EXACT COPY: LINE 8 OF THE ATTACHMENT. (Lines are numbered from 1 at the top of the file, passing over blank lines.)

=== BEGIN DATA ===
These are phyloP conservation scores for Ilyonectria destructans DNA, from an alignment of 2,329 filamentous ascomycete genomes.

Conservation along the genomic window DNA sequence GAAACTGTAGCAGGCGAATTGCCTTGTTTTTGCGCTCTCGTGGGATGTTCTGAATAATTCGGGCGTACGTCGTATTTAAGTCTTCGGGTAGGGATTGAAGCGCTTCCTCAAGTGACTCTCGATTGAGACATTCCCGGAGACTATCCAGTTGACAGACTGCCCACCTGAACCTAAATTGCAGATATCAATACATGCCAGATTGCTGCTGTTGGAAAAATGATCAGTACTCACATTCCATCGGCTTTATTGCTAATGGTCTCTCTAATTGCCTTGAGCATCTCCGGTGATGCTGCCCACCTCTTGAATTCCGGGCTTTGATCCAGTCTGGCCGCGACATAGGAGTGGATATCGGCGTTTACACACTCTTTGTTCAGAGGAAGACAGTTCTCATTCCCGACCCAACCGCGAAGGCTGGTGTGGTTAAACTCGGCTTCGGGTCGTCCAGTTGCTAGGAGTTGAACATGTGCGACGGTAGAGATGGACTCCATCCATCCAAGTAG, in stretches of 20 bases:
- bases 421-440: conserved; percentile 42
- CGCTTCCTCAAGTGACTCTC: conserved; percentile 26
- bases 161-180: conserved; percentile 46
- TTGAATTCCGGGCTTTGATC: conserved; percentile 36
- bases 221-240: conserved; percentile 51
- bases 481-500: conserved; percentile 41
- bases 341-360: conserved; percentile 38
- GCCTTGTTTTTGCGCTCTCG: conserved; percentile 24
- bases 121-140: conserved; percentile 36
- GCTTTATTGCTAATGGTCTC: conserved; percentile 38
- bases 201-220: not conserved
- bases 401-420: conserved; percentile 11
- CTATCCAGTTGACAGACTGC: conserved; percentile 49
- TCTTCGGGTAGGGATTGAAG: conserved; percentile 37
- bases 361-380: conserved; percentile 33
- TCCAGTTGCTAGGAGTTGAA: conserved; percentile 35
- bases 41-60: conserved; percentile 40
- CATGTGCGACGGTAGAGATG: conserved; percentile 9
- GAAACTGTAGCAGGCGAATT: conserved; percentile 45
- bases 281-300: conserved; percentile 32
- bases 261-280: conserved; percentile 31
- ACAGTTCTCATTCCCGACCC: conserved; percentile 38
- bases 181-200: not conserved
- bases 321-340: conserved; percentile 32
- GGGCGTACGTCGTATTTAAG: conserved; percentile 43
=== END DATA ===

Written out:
- bases 481-500: conserved; percentile 41